As the country prepares for the easing of lockdown regulations to Level 4 on Friday 1 May, many questions remain unanswered as government works through the thousands of submissions it received on the proposed regulations.

At a press briefing on Tuesday afternoon it was announced that the ministers who serve on the National Coronavirus Command Council will in due course provide further details on their proposed socio-economic relief interventions.

While residents are eager for clarity on issues such as the relaxation on restrictions of movement and what and how businesses will be allowed to resume trade, the hospitality industry, including restaurants and accommodation establishments, are also anxiously waiting for a verdict on whether they’ll be able to access the government’s Tourism Relief Fund.

This comes after trade union, Solidarity and civil rights group, AfriForum took the Minister and the Department of Tourism to court for using race as the criterion for granting COVID-19 economic relief aid. The case was heard in the North Gauteng High Court in Pretoria on Tuesday, but judgement was reserved and a verdict will only be given at the end of the week.

Both complainants believe that the R200 million support fund is racially discriminative towards some South Africans. Tourism Minister Mmamoloko Kubayi-Ngubane said due to the court case, no funds have yet been distributed. Both accommodation establishments and restaurants are reliant on this fund to help see them through this tough economic time.

It is estimated that some 1.5 million South Africans will be able to work again as the government begins to lift a fraction of the COVID-19 lockdown regulations. Trade and Industry Minister Ebrahim Patel on Saturday gave a broad framework of what is to be expected during Level 4.

At the time of going to press, some of the proposed regulations will see all agriculture, hunting, forestry, fishing and related services, including the export of agricultural products, permitted to operate.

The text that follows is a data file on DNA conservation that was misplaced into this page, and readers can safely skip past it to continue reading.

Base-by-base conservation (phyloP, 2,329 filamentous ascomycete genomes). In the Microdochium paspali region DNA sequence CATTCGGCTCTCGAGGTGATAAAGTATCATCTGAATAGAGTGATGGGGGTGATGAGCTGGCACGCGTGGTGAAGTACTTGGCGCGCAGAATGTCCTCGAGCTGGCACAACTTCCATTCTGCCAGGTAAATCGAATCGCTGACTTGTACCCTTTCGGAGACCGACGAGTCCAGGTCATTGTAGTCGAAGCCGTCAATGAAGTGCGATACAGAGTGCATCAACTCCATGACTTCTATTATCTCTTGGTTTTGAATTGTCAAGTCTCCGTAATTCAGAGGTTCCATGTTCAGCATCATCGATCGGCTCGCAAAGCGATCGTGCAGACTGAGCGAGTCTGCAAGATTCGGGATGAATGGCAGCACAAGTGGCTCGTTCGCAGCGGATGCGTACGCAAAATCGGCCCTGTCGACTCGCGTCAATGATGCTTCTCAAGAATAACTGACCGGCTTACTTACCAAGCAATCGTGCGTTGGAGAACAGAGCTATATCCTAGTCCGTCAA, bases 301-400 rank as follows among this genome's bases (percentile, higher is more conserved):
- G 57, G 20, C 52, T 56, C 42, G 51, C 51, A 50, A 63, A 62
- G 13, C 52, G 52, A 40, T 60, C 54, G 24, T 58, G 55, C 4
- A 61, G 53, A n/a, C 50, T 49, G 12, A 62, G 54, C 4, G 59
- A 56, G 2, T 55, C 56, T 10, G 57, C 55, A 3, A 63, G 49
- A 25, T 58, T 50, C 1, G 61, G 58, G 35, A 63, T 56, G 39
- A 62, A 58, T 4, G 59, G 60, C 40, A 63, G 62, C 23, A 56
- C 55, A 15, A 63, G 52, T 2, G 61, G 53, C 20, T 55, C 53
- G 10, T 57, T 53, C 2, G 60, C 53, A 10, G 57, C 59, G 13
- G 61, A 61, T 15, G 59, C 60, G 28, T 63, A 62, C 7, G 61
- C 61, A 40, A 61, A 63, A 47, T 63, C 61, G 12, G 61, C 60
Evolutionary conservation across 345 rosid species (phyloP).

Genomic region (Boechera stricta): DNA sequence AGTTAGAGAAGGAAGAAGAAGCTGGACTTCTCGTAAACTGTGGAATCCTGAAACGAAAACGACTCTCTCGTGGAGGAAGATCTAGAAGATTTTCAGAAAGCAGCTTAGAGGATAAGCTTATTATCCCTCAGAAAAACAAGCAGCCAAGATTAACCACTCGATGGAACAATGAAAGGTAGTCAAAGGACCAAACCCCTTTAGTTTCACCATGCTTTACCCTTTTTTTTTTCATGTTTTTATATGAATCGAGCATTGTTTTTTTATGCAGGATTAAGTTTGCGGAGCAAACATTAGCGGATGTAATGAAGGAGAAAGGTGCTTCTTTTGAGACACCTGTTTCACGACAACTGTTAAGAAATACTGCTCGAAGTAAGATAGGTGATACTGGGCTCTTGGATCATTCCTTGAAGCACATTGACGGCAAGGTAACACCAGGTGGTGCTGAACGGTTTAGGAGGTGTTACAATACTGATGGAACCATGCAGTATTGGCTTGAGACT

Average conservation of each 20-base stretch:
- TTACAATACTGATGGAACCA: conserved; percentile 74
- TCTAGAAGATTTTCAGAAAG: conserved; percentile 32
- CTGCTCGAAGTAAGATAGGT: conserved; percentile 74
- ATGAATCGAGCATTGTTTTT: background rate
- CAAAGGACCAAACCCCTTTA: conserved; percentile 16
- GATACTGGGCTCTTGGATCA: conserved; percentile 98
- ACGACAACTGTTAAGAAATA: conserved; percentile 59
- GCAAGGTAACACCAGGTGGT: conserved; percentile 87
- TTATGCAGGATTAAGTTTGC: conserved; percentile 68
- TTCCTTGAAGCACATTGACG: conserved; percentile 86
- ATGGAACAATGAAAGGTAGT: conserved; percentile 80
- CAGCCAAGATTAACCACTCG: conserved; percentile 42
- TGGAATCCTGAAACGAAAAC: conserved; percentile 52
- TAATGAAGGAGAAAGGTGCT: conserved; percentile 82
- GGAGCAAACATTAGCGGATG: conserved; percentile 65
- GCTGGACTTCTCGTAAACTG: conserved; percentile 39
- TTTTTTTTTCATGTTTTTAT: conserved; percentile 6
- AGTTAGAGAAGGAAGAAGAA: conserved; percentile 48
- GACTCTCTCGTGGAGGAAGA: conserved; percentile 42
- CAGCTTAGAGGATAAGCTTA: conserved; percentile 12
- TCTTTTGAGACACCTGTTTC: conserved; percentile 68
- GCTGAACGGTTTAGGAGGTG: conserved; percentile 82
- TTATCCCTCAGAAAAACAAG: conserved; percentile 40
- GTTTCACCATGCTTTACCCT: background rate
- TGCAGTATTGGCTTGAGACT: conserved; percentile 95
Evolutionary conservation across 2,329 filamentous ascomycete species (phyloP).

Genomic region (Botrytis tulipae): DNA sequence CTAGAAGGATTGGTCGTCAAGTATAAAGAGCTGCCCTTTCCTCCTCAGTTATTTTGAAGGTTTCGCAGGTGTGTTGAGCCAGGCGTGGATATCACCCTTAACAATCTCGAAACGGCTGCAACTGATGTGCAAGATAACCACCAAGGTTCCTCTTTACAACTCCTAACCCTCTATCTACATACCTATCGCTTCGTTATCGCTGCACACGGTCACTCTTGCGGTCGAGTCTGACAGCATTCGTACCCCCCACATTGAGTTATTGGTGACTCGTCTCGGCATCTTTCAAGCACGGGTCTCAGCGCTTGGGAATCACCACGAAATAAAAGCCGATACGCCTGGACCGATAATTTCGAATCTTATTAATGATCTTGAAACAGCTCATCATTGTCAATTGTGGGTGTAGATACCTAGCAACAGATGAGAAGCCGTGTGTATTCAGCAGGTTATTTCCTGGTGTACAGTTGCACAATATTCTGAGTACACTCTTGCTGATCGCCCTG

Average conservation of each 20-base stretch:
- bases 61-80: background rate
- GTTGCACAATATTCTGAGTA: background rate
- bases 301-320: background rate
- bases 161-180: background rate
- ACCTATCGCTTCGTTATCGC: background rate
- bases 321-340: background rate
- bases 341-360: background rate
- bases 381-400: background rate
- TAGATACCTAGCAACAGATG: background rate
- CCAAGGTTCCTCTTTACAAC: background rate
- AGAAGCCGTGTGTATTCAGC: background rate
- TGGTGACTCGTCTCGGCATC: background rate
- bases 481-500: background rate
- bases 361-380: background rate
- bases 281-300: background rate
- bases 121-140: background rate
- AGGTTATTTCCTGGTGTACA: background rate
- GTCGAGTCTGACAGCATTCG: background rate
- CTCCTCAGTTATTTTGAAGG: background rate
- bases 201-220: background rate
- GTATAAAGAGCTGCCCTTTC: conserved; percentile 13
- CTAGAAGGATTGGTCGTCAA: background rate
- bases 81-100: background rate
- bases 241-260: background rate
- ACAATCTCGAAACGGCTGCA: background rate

From Friday, restaurants will be able to sell hot, cooked food for home delivery. Sit down or pick-ups are still not permitted. Retailers and informal traders will be allowed to sell any food product, including non-alcoholic beverages and animal food, but no hot, cooked food (unless it is delivered). Winter clothing, bedding and heaters may also be sold.

While the ban on the sale of alcohol will remain in place, stationery and educational books, as well as tobacco products will be available. Sales of personal information and communications technology equipment, including computers, mobile telephones and other home-office equipment, will be permitted under the relaxed regulations.

The recycling of glass, paper and metal, including by informal recyclers, will be permitted at 50% capacity.

Fitness enthusiasts will breathe a sigh of relief, as they will be able to exercise under certain restrictions yet to be announced. These include no training in groups, while the ban on recreational facilities and gyms also remains.

Regarding personal movement, interprovincial travel is not permitted except to return to work or for funerals (with approval). No recreational travel or to meet friends or family will be allowed and it will be mandatory to use a cloth mask and ensure hand hygiene when in public or the workplace.

The elderly and persons with co-morbidities are encouraged to continue to self-isolate and only leave home for exceptional reasons. Social distancing of 2 metres must be applied in public when shopping and visiting health facilities such as pharmacies and clinics. Stores must ensure that there is temperature screening of patrons and that hand sanitisers are available.

All public gatherings are still prohibited. Curfews will remain between 20:00 and 05:00. Provincial premiers will have the authority to intensify the lockdown levels applicable in the province, districts and metropolitan areas, depending on the infection numbers and how equipped their health systems are.

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